Advanced Age a Factor, but Judge Still Sentences Man to 16 Years in Prison for Motel Arson


By Taylor Smith and Ivan Villegas

WOODLAND, CA – The accused received his final prison sentence Friday morning here in Yolo County Superior Court for his arson conviction from last year, which included starting a fire in an occupied motel and tampering with the smoke detectors, endangering motel tenants.

Judge Peter Williams ultimately ruled the accused’s sentence to be 16 years in state prison with 299 days of credit.

This sentence was not easily agreed upon, however. Initially, the accused was supposed to receive 30 years in prison, which was determined to be essentially the same as a life sentence because he is almost 70 years old.

Judge Williams proposed that the accused’s age and health will mitigate his threat to society once he gets out of prison—if he gets out of prison.

Before making his final statement, however, the judge first wanted to hear from both sides. He started with Deputy Public Defender Joseph Gocke, who advocated for the accused to receive probation, informing the court that the accused would be willing to partake in psychiatric and substance use counseling.

Given the accused’s advanced age, Gocke also asked that the court reflect on the impact that the accused’s life decisions have had on the state of his overall well-being, as he allegedly contracted COVID-19 while in custody and nearly died.

Judge Williams ultimately disagreed with Gocke’s recommendation that the accused receive probation, arguing, “This is not a probation case by any stretch of the imagination.”

Understanding that probation was a long shot, Gocke recommended a five-year sentence that would be doubled to 10 years. He maintained that sentence was reasonable given the accused’s age, and that nobody was killed or hospitalized, and the prior strike that resulted in the doubling of the sentence happened more than 15 years ago.

Deputy District Attorney Carolyn Palumbo asserted the accused be held accountable for his relentless actions regardless of his past, present, or future.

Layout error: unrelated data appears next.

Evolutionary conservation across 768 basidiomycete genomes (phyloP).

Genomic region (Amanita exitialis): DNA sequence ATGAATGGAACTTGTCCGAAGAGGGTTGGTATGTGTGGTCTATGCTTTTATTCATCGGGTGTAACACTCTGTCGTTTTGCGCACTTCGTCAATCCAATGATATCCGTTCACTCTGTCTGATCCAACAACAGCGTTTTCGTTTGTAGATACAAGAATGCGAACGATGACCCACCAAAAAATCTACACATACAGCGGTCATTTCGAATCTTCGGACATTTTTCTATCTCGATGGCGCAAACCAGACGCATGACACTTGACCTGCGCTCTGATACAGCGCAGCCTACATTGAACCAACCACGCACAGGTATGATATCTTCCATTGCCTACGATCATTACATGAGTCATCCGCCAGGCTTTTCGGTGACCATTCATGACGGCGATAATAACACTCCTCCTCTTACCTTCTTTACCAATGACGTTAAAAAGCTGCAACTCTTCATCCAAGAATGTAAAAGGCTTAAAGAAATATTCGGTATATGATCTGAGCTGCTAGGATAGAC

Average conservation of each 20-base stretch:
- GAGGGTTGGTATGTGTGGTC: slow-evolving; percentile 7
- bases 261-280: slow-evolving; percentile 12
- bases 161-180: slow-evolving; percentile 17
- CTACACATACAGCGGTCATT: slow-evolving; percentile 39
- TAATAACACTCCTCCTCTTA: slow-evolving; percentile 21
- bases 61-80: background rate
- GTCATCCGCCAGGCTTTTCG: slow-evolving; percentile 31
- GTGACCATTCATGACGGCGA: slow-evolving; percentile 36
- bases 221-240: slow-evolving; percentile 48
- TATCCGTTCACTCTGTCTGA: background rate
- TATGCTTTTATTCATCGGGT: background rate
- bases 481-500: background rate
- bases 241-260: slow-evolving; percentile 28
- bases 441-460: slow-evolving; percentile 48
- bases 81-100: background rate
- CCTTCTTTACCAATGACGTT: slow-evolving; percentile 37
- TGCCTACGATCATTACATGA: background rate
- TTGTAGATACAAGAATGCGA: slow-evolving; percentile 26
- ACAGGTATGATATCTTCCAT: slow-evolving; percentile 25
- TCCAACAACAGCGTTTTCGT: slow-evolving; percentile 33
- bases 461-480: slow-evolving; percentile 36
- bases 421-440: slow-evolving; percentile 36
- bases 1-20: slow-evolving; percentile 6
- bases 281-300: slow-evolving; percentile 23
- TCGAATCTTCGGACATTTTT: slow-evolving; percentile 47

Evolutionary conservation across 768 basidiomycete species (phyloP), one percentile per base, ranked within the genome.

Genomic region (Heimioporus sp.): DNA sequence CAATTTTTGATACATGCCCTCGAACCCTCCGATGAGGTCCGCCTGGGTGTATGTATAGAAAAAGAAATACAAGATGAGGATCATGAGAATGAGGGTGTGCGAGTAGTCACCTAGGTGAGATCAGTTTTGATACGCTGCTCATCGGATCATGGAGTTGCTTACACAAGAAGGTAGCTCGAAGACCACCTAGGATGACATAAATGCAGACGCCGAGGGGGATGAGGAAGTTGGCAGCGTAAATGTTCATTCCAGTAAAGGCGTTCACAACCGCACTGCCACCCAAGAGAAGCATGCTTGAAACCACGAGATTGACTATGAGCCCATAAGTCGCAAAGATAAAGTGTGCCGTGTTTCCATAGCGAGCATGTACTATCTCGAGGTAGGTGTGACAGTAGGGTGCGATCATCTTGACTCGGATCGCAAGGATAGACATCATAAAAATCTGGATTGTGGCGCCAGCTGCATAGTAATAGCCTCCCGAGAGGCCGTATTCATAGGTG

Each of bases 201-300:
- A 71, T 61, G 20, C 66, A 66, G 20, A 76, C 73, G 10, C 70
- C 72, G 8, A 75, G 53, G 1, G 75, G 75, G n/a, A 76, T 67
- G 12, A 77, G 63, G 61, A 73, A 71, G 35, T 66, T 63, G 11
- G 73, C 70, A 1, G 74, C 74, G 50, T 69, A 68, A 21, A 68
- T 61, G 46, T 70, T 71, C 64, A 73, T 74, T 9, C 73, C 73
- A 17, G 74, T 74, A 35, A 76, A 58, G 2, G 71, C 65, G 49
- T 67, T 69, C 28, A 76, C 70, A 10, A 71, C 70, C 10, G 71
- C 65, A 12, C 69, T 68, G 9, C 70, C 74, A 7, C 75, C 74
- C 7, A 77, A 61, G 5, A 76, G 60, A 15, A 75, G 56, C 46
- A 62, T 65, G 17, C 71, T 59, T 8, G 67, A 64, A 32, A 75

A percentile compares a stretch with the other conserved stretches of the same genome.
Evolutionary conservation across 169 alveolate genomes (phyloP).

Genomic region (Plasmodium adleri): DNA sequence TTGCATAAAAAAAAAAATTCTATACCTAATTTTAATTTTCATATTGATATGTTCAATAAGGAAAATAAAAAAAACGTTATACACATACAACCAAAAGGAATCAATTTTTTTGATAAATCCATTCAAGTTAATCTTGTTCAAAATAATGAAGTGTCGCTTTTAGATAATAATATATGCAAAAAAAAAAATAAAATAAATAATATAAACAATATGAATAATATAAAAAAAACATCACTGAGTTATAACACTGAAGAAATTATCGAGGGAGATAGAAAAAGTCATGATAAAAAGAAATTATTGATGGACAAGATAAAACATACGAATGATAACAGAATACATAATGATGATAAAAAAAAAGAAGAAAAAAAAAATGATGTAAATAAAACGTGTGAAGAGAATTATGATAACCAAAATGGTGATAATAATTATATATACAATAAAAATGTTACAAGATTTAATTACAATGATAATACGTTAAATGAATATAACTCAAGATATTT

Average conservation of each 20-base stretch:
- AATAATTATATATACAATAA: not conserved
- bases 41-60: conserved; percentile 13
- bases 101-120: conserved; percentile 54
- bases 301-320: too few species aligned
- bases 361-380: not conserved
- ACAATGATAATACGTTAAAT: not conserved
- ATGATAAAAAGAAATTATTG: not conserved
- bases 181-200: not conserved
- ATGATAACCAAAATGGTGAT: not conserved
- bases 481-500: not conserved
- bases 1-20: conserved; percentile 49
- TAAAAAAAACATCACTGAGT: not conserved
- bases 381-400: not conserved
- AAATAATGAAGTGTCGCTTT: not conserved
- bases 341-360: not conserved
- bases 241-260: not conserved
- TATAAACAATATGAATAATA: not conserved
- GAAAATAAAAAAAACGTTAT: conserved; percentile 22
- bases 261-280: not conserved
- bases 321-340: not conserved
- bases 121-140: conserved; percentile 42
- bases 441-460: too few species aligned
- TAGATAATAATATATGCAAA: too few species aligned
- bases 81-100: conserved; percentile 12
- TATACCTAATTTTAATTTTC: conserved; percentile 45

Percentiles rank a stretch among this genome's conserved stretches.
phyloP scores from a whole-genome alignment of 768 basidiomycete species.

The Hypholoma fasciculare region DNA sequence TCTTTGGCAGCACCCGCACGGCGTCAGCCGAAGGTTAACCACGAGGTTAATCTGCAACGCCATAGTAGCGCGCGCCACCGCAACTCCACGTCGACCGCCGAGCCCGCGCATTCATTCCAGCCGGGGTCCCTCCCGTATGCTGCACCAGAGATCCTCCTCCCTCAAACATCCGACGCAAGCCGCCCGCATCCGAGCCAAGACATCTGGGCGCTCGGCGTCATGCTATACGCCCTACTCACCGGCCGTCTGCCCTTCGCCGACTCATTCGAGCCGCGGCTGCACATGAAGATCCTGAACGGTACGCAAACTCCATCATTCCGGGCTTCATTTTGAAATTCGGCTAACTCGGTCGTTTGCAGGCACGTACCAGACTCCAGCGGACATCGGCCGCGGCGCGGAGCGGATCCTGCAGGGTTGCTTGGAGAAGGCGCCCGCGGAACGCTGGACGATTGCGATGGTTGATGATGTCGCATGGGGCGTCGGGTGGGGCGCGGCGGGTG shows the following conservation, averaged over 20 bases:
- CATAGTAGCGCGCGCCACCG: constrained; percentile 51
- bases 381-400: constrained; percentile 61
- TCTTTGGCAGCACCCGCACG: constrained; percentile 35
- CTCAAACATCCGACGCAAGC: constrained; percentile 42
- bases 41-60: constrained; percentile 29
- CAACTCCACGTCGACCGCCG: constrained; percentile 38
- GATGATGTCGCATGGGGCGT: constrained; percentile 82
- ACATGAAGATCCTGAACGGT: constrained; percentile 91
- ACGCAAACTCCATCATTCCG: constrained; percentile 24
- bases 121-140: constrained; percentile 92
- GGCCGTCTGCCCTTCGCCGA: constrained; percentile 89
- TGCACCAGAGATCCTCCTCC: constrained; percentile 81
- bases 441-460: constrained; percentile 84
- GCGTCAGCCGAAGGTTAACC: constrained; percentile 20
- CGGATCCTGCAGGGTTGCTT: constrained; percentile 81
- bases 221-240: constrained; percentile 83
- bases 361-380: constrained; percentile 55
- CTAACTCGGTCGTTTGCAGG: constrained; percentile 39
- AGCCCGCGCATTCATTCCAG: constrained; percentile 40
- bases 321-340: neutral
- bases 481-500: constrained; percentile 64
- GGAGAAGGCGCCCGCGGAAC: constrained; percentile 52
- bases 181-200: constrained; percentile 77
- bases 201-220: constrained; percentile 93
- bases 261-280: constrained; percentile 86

She proposed the upper term for his crimes be imposed on the basis of “the vulnerability of the victims, the callousness of the crimes, and [the accused’s] horrendous record that goes back to literally the Kennedy administration.”

Palumbo reminded the court of the accused’s past, citing, “His record is really, really, really bad, and he was just off parole for two years when this happened.”

She added that if the judge does not impose the upper sentence the accused will likely commit another crime as soon as he has the chance.

She insisted the accused would still be a threat to public safety even after his prison term is complete, stating, “He was 66 years old when he lit the motel on fire, so the fact that he would be an elderly man when he would be released…I think he would still be a danger.”

Judge Williams disagreed with her statement that he would continue to be a danger, but agreed that he should receive the upper term sentence for his crimes.

Ultimately, the accused received an eight-year sentence that was doubled for prior strikes and aggravated circumstances of disabling the fire detection devices, which the judge determined shows harmful intent toward the other people in the motel.


About The Author

Taylor is a second year student at UC Davis pursuring a degree in Communication with a minor in Philosophy. She plans to graduate in 2023 and hopes to attend law school post-graduation to explore her many passions.

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2 thoughts on “Advanced Age a Factor, but Judge Still Sentences Man to 16 Years in Prison for Motel Arson”

  1. Gracyann Joslin

    I have been following this case for some time now… feel like theres better ways to help the accused such as mental health/ Psychiatric programs opposed to locking him up… is that really reform ?

    1. Taylor Smith Post author

      agreed!! I definitely think a better compromise could have been made in terms of mental health treatment, but his history was a huge factor in the argument. At least they were somewhat lenient with the length of his sentence, but it didn’t feel to me as if his attorney advocated strongly enough for psychiatric counseling. It seemed in a way that because of his age and his record, everyone involved in the trial had lost hope for him to improve through mental health programs and resorted to prison.

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